Iowa State students sustain lives in rural Uganda

Moriah Morgan

Sean Lundy, junior in global resource systems and nutrition and wellness, remembers the sight of small children with bloated stomachs and stunted growth living in tiny, crowded mud huts. They had cuts on their arms that wouldn’t heal properly, most likely from damaged immune systems. This is not uncommon for a country where 20 percent of children younger than 5 are severely to moderately underweight and 38 percent of children younger than 5 are severely to moderately stunted, causing 14-year-olds to be the height and size of a healthy 7-year-old.

Every summer, several students from Iowa State travel across the globe to Uganda. Although the African country is just smaller than Oregon, it is home to approximately 24.2 million people, 88 percent of which is rural. It is in the rural areas of Uganda that ISU students, such as Lundy, find themselves. Five-and-a-half week service-learning trips allow students hands-on experience in five different development projects with Ugandan school children.

Work with irrigation aims to ease the burden on children who have to walk 100 meters a day to get water. Through agroforestry, they work with the young students to plant trees as wind breaks around the school, making for better planting terrain and subsequently more aesthetically pleasing surroundings. Other projects include work with poultry and beekeeping.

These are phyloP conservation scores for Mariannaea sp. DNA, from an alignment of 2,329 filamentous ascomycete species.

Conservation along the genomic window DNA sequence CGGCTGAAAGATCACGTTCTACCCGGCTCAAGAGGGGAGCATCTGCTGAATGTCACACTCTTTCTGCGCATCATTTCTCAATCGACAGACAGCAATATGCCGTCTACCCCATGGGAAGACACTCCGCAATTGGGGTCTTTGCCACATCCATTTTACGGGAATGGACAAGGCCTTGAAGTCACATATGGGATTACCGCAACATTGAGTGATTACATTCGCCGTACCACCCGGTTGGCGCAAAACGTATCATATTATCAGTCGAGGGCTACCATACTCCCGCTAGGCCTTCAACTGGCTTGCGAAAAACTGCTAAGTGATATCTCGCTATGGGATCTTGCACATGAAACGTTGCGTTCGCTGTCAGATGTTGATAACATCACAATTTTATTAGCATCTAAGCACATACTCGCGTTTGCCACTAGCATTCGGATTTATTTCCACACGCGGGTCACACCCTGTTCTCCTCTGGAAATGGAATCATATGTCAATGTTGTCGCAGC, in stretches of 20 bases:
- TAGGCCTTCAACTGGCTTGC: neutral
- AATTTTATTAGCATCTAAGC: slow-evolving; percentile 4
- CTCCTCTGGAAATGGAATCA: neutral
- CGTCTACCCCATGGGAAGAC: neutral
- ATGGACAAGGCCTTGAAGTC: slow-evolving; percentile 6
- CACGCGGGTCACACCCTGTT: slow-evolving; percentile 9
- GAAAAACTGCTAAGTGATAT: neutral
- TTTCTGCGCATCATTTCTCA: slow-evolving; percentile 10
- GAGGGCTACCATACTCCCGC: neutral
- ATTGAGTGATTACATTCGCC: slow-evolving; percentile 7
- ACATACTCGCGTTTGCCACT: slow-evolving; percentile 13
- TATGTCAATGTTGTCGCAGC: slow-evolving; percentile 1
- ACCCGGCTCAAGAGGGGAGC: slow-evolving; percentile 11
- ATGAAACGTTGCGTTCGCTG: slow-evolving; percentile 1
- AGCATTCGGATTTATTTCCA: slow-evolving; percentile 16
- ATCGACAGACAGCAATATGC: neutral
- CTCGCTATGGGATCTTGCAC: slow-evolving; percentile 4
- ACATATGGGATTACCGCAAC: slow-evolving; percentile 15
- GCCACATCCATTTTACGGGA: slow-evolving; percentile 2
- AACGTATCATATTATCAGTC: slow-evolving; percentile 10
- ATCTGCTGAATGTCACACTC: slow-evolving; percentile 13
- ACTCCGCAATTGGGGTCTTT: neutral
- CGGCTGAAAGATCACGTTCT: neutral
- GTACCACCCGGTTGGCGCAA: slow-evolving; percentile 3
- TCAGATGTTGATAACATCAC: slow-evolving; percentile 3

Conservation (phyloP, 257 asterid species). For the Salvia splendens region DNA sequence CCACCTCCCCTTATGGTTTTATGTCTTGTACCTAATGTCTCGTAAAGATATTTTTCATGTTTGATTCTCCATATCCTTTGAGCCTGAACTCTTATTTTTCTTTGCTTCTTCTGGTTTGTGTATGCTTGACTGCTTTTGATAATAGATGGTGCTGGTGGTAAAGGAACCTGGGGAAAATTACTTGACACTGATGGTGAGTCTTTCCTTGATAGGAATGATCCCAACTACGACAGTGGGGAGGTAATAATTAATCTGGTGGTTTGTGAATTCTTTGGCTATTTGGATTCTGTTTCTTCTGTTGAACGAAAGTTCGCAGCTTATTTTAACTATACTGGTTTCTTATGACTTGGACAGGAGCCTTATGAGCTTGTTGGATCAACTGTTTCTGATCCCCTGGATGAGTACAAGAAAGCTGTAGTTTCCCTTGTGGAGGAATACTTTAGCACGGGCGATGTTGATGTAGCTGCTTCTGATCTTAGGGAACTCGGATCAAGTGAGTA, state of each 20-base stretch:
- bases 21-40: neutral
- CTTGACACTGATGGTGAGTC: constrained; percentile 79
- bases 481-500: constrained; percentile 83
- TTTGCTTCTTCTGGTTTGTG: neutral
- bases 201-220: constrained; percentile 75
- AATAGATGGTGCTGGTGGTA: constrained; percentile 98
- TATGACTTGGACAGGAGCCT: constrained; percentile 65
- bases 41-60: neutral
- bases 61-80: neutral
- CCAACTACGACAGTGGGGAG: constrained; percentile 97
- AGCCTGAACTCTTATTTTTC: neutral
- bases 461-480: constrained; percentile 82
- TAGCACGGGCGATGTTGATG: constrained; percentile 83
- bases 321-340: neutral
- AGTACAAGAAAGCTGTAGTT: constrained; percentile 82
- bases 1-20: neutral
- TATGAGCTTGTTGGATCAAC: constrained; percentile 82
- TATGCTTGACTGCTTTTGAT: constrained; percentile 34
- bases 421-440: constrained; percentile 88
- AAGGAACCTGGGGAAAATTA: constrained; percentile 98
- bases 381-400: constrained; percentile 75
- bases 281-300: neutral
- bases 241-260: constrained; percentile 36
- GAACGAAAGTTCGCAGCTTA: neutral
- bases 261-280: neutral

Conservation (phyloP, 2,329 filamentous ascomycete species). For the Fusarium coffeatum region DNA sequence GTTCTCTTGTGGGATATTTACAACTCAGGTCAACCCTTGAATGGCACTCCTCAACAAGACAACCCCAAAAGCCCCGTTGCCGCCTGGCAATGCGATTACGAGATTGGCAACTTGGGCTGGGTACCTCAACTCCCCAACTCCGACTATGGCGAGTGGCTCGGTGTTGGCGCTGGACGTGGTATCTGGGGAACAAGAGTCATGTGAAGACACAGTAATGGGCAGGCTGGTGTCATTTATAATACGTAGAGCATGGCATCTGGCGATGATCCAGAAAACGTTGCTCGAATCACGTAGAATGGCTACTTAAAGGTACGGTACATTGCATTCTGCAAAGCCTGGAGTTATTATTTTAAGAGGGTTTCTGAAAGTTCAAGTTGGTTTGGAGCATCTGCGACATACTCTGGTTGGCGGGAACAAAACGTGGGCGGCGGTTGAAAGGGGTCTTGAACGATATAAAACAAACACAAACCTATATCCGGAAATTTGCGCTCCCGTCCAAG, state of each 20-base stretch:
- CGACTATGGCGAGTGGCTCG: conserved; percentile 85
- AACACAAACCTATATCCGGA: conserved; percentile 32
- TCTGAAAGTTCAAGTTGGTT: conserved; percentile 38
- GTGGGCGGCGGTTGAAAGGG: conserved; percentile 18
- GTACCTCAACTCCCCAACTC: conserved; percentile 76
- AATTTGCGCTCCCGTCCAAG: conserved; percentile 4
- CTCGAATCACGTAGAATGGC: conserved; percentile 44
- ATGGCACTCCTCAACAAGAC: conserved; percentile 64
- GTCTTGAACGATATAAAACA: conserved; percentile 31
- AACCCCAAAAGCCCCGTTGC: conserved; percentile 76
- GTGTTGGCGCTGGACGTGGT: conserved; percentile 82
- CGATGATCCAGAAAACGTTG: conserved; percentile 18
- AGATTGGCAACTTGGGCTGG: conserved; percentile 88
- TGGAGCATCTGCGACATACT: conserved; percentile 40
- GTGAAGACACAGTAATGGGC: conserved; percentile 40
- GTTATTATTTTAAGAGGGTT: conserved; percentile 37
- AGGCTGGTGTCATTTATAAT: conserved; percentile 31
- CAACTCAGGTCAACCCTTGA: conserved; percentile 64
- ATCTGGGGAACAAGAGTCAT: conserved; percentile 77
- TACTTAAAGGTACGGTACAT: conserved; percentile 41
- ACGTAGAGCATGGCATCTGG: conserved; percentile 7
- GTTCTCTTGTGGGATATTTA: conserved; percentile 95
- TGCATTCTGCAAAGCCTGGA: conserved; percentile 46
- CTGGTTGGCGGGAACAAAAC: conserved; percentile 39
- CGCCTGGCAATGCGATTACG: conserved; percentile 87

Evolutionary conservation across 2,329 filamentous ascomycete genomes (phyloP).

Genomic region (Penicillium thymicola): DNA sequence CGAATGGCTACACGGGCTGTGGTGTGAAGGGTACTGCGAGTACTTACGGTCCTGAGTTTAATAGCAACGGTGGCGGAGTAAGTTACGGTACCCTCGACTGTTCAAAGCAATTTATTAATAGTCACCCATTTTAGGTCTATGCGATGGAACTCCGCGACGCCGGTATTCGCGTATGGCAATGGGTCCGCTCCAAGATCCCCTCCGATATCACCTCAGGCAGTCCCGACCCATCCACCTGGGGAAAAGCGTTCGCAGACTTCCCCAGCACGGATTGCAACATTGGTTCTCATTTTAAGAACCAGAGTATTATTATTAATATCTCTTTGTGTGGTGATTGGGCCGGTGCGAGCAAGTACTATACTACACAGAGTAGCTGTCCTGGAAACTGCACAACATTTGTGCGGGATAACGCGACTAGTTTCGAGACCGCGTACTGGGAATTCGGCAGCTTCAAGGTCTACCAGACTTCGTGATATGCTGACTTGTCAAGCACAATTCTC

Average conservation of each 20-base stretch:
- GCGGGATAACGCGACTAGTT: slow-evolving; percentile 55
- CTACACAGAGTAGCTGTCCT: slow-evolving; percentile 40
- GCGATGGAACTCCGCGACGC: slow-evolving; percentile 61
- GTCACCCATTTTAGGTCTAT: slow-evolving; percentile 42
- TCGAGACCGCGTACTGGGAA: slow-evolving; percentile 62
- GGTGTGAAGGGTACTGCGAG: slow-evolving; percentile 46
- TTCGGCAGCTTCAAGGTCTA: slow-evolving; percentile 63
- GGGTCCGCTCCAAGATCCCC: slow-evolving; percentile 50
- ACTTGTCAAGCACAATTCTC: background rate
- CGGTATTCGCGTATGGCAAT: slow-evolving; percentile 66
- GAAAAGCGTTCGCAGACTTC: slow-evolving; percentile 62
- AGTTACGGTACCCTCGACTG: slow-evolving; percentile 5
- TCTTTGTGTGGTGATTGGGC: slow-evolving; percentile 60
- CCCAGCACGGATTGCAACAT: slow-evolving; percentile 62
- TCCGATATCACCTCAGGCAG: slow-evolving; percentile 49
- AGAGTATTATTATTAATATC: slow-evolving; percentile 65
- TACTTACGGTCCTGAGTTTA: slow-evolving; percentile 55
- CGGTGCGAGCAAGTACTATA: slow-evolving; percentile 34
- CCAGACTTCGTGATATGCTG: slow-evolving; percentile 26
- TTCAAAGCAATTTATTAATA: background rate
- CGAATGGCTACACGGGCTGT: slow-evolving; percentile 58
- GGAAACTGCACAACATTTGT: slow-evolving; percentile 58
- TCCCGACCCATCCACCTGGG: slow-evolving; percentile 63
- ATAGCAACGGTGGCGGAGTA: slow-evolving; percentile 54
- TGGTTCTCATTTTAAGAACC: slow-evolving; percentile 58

Lundy was one of the students to work with the health and sanitation project. Focusing mainly on the large issue involved with girls’ menstruations, the group set to work creating a reusable napkin. The following year, a new group of students took over the project, using and adapting the original plans.

From here, the opportunities continue. As a global resource systems student, Lundy returned to Uganda for an internship, this time working under VEDCO, a Ugandan non-governmental organization, and its partner, the Center for Sustainable Rural Livelihoods.

Here, he continued his work to better the lives of Ugandan children by working with fellow ISU student Brian Castro to take anthropometric measurements such as height, weight and mid-upper-arm circumference as well as socioeconomic statistics. Their aim was to assess the effectiveness of a school feeding program and advise on vitamins that should be added to meals. Lundy hopes to return next year and continue his research toward decreasing malnutrition and helping sustain the lives of children in rural Uganda.